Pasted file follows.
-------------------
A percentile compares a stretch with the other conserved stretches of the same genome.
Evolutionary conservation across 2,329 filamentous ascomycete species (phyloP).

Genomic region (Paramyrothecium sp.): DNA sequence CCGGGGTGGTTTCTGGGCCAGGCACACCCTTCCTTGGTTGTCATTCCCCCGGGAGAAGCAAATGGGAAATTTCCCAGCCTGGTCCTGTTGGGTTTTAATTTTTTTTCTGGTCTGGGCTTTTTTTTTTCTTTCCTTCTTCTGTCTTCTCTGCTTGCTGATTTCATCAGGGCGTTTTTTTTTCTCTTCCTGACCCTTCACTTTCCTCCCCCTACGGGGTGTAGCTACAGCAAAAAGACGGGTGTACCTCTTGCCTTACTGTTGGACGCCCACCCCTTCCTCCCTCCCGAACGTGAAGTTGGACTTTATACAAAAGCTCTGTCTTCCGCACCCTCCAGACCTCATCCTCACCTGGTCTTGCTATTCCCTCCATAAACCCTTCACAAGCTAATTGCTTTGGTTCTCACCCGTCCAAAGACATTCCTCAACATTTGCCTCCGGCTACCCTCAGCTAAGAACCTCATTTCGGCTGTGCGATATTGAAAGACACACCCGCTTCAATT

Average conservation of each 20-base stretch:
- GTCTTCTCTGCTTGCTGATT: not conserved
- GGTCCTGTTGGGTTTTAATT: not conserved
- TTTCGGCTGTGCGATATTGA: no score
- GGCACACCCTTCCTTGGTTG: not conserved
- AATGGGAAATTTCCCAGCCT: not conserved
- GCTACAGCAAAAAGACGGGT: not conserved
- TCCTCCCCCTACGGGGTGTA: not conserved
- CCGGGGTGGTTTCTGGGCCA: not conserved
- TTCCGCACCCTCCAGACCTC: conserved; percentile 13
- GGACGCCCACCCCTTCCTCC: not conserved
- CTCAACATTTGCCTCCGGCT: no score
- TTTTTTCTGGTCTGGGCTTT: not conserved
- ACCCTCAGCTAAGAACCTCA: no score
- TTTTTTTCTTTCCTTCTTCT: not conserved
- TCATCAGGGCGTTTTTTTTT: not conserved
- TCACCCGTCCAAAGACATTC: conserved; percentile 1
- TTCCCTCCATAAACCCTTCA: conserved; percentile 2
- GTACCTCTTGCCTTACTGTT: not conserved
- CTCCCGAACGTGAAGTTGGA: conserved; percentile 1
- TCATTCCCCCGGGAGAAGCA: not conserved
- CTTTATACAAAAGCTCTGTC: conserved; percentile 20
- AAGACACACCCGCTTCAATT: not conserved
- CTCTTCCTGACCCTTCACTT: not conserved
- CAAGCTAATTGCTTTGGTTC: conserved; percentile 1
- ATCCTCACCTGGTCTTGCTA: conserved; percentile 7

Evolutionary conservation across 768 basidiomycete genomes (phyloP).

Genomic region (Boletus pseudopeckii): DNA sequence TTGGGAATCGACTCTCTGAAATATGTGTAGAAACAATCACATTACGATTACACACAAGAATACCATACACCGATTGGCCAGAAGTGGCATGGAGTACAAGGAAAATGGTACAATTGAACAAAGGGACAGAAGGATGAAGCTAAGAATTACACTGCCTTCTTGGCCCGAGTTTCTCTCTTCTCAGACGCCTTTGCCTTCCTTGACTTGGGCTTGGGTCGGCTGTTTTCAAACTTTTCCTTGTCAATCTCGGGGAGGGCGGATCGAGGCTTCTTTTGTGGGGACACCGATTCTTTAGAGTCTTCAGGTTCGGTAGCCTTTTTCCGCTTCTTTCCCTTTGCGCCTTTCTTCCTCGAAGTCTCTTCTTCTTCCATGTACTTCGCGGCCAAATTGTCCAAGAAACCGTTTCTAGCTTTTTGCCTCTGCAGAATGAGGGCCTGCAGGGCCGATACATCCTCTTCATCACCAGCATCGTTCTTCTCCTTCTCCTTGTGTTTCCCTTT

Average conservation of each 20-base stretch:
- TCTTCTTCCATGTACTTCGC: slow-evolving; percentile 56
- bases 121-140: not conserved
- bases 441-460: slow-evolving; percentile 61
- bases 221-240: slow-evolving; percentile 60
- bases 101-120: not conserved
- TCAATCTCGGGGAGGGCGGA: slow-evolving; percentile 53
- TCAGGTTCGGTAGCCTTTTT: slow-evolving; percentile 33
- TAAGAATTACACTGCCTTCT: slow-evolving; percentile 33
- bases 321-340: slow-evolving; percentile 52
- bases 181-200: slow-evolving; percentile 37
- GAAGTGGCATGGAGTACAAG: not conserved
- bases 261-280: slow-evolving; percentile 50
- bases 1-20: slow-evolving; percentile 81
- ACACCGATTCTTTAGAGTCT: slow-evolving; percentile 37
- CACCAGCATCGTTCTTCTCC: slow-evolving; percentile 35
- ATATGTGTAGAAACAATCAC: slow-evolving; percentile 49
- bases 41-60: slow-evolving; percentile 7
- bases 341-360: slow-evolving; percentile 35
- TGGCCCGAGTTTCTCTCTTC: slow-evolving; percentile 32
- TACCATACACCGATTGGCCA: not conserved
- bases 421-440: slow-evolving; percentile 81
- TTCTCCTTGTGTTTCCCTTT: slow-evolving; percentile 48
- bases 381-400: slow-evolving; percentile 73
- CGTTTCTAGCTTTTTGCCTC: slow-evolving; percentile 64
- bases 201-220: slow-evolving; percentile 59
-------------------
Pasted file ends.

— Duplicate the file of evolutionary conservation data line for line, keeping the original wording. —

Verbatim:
A percentile compares a stretch with the other conserved stretches of the same genome.
Evolutionary conservation across 2,329 filamentous ascomycete species (phyloP).

Genomic region (Paramyrothecium sp.): DNA sequence CCGGGGTGGTTTCTGGGCCAGGCACACCCTTCCTTGGTTGTCATTCCCCCGGGAGAAGCAAATGGGAAATTTCCCAGCCTGGTCCTGTTGGGTTTTAATTTTTTTTCTGGTCTGGGCTTTTTTTTTTCTTTCCTTCTTCTGTCTTCTCTGCTTGCTGATTTCATCAGGGCGTTTTTTTTTCTCTTCCTGACCCTTCACTTTCCTCCCCCTACGGGGTGTAGCTACAGCAAAAAGACGGGTGTACCTCTTGCCTTACTGTTGGACGCCCACCCCTTCCTCCCTCCCGAACGTGAAGTTGGACTTTATACAAAAGCTCTGTCTTCCGCACCCTCCAGACCTCATCCTCACCTGGTCTTGCTATTCCCTCCATAAACCCTTCACAAGCTAATTGCTTTGGTTCTCACCCGTCCAAAGACATTCCTCAACATTTGCCTCCGGCTACCCTCAGCTAAGAACCTCATTTCGGCTGTGCGATATTGAAAGACACACCCGCTTCAATT

Average conservation of each 20-base stretch:
- GTCTTCTCTGCTTGCTGATT: not conserved
- GGTCCTGTTGGGTTTTAATT: not conserved
- TTTCGGCTGTGCGATATTGA: no score
- GGCACACCCTTCCTTGGTTG: not conserved
- AATGGGAAATTTCCCAGCCT: not conserved
- GCTACAGCAAAAAGACGGGT: not conserved
- TCCTCCCCCTACGGGGTGTA: not conserved
- CCGGGGTGGTTTCTGGGCCA: not conserved
- TTCCGCACCCTCCAGACCTC: conserved; percentile 13
- GGACGCCCACCCCTTCCTCC: not conserved
- CTCAACATTTGCCTCCGGCT: no score
- TTTTTTCTGGTCTGGGCTTT: not conserved
- ACCCTCAGCTAAGAACCTCA: no score
- TTTTTTTCTTTCCTTCTTCT: not conserved
- TCATCAGGGCGTTTTTTTTT: not conserved
- TCACCCGTCCAAAGACATTC: conserved; percentile 1
- TTCCCTCCATAAACCCTTCA: conserved; percentile 2
- GTACCTCTTGCCTTACTGTT: not conserved
- CTCCCGAACGTGAAGTTGGA: conserved; percentile 1
- TCATTCCCCCGGGAGAAGCA: not conserved
- CTTTATACAAAAGCTCTGTC: conserved; percentile 20
- AAGACACACCCGCTTCAATT: not conserved
- CTCTTCCTGACCCTTCACTT: not conserved
- CAAGCTAATTGCTTTGGTTC: conserved; percentile 1
- ATCCTCACCTGGTCTTGCTA: conserved; percentile 7

Evolutionary conservation across 768 basidiomycete genomes (phyloP).

Genomic region (Boletus pseudopeckii): DNA sequence TTGGGAATCGACTCTCTGAAATATGTGTAGAAACAATCACATTACGATTACACACAAGAATACCATACACCGATTGGCCAGAAGTGGCATGGAGTACAAGGAAAATGGTACAATTGAACAAAGGGACAGAAGGATGAAGCTAAGAATTACACTGCCTTCTTGGCCCGAGTTTCTCTCTTCTCAGACGCCTTTGCCTTCCTTGACTTGGGCTTGGGTCGGCTGTTTTCAAACTTTTCCTTGTCAATCTCGGGGAGGGCGGATCGAGGCTTCTTTTGTGGGGACACCGATTCTTTAGAGTCTTCAGGTTCGGTAGCCTTTTTCCGCTTCTTTCCCTTTGCGCCTTTCTTCCTCGAAGTCTCTTCTTCTTCCATGTACTTCGCGGCCAAATTGTCCAAGAAACCGTTTCTAGCTTTTTGCCTCTGCAGAATGAGGGCCTGCAGGGCCGATACATCCTCTTCATCACCAGCATCGTTCTTCTCCTTCTCCTTGTGTTTCCCTTT

Average conservation of each 20-base stretch:
- TCTTCTTCCATGTACTTCGC: slow-evolving; percentile 56
- bases 121-140: not conserved
- bases 441-460: slow-evolving; percentile 61
- bases 221-240: slow-evolving; percentile 60
- bases 101-120: not conserved
- TCAATCTCGGGGAGGGCGGA: slow-evolving; percentile 53
- TCAGGTTCGGTAGCCTTTTT: slow-evolving; percentile 33
- TAAGAATTACACTGCCTTCT: slow-evolving; percentile 33
- bases 321-340: slow-evolving; percentile 52
- bases 181-200: slow-evolving; percentile 37
- GAAGTGGCATGGAGTACAAG: not conserved
- bases 261-280: slow-evolving; percentile 50
- bases 1-20: slow-evolving; percentile 81
- ACACCGATTCTTTAGAGTCT: slow-evolving; percentile 37
- CACCAGCATCGTTCTTCTCC: slow-evolving; percentile 35
- ATATGTGTAGAAACAATCAC: slow-evolving; percentile 49
- bases 41-60: slow-evolving; percentile 7
- bases 341-360: slow-evolving; percentile 35
- TGGCCCGAGTTTCTCTCTTC: slow-evolving; percentile 32
- TACCATACACCGATTGGCCA: not conserved
- bases 421-440: slow-evolving; percentile 81
- TTCTCCTTGTGTTTCCCTTT: slow-evolving; percentile 48
- bases 381-400: slow-evolving; percentile 73
- CGTTTCTAGCTTTTTGCCTC: slow-evolving; percentile 64
- bases 201-220: slow-evolving; percentile 59